The buildings associated with old Beckomberga hospital have been cleverly adapted for modern use. For one example, the hospital's old horse stables and atelje once used for patient therapy using art and riding, are today a preschool with big windows that let in lots of natural light and open into the playground. Our first daughter went to preschool Stallet ('The Stables') in the 'pony' group, and now our second daughter attends in the 'four clover' group. Another former guard building serves as a cozy bistro called Tobbe's kök which is closing on September 22nd, but rumour has it another restauranteur is coming in.

What I particularly love about Beckomberga is that it's a really great blend between old and young, native-born and foreign-born residents. With everyone knowing everyone, it often feels like a small town within Stockholm. While we plan on finding a bigger home soon, we hope to stay nearby.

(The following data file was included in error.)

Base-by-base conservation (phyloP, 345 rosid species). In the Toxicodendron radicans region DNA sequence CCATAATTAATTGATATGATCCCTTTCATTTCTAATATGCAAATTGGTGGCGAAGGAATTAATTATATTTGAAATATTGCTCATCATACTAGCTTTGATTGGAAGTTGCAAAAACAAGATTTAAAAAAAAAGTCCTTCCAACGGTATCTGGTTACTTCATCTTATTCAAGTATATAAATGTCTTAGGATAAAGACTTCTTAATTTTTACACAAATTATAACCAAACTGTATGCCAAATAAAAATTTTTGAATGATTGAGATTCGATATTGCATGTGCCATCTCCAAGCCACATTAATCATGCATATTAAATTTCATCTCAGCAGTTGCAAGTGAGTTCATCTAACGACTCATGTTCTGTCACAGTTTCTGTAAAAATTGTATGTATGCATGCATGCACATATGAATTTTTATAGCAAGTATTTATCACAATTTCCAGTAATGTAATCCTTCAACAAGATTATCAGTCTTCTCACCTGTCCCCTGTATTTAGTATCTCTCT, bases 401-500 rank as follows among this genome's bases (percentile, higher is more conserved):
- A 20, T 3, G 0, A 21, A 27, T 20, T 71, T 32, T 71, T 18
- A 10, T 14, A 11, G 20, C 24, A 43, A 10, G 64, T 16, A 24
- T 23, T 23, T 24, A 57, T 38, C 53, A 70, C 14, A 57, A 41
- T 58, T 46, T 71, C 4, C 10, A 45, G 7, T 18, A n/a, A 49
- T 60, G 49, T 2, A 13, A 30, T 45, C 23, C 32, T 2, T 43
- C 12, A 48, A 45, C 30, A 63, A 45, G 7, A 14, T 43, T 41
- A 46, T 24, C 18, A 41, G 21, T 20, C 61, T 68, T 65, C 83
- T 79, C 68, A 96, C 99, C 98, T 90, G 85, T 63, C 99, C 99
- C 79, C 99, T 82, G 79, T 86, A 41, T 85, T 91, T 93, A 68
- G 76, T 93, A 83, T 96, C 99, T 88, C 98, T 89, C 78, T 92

My neighborhood, until rather recently, was a major site of construction. The results are lovely, restoring the culture marked gardens and grounds around Beckomberga, which has quite an (in)famous history as a mental hospital. ? Because of this, reference to Beckomberga in Swedish can be an old-timey, short-hand euphemism for “the crazy house” or “loony bin” that is now dying out 24 years after the hospital's closure and more modern awareness around mental health issues. Still, mentioning of living in “Beckomberga” might evoke a smirk or raised eyebrows from an older Swede. ? What I particularly love about Beckomberga is that it’s a really great blend between old and young, native-born and foreign-born residents. With everyone knowing everyone, it often feels like a small town within Stockholm. While we plan on finding a bigger home soon, we hope to stay nearby. Beckomberga has had a few famous residents and associations. Hospitalized in Beckomberga in the early 1960s, author Nelly Sachs was awarded the Nobel Prize in Literature in 1966. ?More recently, former Swedish Academy member and acclaimed author Sara Stridberg wrote a book Beckomberga: Ode till min familj which was nominated for literature's August Prize in 2014. ? #mittsverige #MySweden #thelocalsweden #issy_in_sweden